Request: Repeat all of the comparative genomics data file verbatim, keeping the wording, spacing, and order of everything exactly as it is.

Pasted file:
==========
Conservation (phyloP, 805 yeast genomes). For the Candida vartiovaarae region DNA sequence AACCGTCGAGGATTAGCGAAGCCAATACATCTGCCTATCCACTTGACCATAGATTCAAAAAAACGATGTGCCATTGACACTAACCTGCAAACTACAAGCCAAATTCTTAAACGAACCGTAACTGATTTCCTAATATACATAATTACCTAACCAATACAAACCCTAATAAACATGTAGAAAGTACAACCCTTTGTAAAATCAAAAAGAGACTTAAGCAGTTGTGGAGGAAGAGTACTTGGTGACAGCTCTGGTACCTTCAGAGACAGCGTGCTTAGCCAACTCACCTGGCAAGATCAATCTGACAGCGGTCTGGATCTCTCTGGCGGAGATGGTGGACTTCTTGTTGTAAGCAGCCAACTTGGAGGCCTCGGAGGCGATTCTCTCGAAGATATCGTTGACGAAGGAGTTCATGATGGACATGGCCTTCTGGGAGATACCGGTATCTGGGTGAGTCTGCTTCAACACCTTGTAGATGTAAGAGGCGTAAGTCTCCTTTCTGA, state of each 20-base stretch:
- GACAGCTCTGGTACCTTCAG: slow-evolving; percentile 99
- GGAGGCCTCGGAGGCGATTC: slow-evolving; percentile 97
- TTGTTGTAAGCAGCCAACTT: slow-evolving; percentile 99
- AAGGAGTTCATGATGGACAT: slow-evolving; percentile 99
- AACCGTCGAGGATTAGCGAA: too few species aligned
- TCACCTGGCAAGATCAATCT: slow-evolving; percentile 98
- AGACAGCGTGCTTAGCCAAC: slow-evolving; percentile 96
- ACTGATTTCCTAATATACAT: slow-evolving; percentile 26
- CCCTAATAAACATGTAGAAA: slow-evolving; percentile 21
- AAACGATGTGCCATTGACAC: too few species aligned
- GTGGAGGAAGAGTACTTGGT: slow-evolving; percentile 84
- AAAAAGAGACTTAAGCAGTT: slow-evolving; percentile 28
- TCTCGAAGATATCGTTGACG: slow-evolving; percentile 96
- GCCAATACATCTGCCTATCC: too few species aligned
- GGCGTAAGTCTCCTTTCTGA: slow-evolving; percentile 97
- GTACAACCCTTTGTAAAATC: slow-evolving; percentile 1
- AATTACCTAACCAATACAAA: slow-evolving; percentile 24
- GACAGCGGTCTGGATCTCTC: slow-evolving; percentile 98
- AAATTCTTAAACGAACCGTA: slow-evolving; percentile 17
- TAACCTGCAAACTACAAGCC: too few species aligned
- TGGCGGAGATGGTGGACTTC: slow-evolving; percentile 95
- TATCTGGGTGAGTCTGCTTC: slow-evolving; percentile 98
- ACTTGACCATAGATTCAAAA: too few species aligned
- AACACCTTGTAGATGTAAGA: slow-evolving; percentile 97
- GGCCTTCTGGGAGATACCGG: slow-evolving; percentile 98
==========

Conservation (phyloP, 805 yeast genomes). For the Candida vartiovaarae region DNA sequence AACCGTCGAGGATTAGCGAAGCCAATACATCTGCCTATCCACTTGACCATAGATTCAAAAAAACGATGTGCCATTGACACTAACCTGCAAACTACAAGCCAAATTCTTAAACGAACCGTAACTGATTTCCTAATATACATAATTACCTAACCAATACAAACCCTAATAAACATGTAGAAAGTACAACCCTTTGTAAAATCAAAAAGAGACTTAAGCAGTTGTGGAGGAAGAGTACTTGGTGACAGCTCTGGTACCTTCAGAGACAGCGTGCTTAGCCAACTCACCTGGCAAGATCAATCTGACAGCGGTCTGGATCTCTCTGGCGGAGATGGTGGACTTCTTGTTGTAAGCAGCCAACTTGGAGGCCTCGGAGGCGATTCTCTCGAAGATATCGTTGACGAAGGAGTTCATGATGGACATGGCCTTCTGGGAGATACCGGTATCTGGGTGAGTCTGCTTCAACACCTTGTAGATGTAAGAGGCGTAAGTCTCCTTTCTGA, state of each 20-base stretch:
- GACAGCTCTGGTACCTTCAG: slow-evolving; percentile 99
- GGAGGCCTCGGAGGCGATTC: slow-evolving; percentile 97
- TTGTTGTAAGCAGCCAACTT: slow-evolving; percentile 99
- AAGGAGTTCATGATGGACAT: slow-evolving; percentile 99
- AACCGTCGAGGATTAGCGAA: too few species aligned
- TCACCTGGCAAGATCAATCT: slow-evolving; percentile 98
- AGACAGCGTGCTTAGCCAAC: slow-evolving; percentile 96
- ACTGATTTCCTAATATACAT: slow-evolving; percentile 26
- CCCTAATAAACATGTAGAAA: slow-evolving; percentile 21
- AAACGATGTGCCATTGACAC: too few species aligned
- GTGGAGGAAGAGTACTTGGT: slow-evolving; percentile 84
- AAAAAGAGACTTAAGCAGTT: slow-evolving; percentile 28
- TCTCGAAGATATCGTTGACG: slow-evolving; percentile 96
- GCCAATACATCTGCCTATCC: too few species aligned
- GGCGTAAGTCTCCTTTCTGA: slow-evolving; percentile 97
- GTACAACCCTTTGTAAAATC: slow-evolving; percentile 1
- AATTACCTAACCAATACAAA: slow-evolving; percentile 24
- GACAGCGGTCTGGATCTCTC: slow-evolving; percentile 98
- AAATTCTTAAACGAACCGTA: slow-evolving; percentile 17
- TAACCTGCAAACTACAAGCC: too few species aligned
- TGGCGGAGATGGTGGACTTC: slow-evolving; percentile 95
- TATCTGGGTGAGTCTGCTTC: slow-evolving; percentile 98
- ACTTGACCATAGATTCAAAA: too few species aligned
- AACACCTTGTAGATGTAAGA: slow-evolving; percentile 97
- GGCCTTCTGGGAGATACCGG: slow-evolving; percentile 98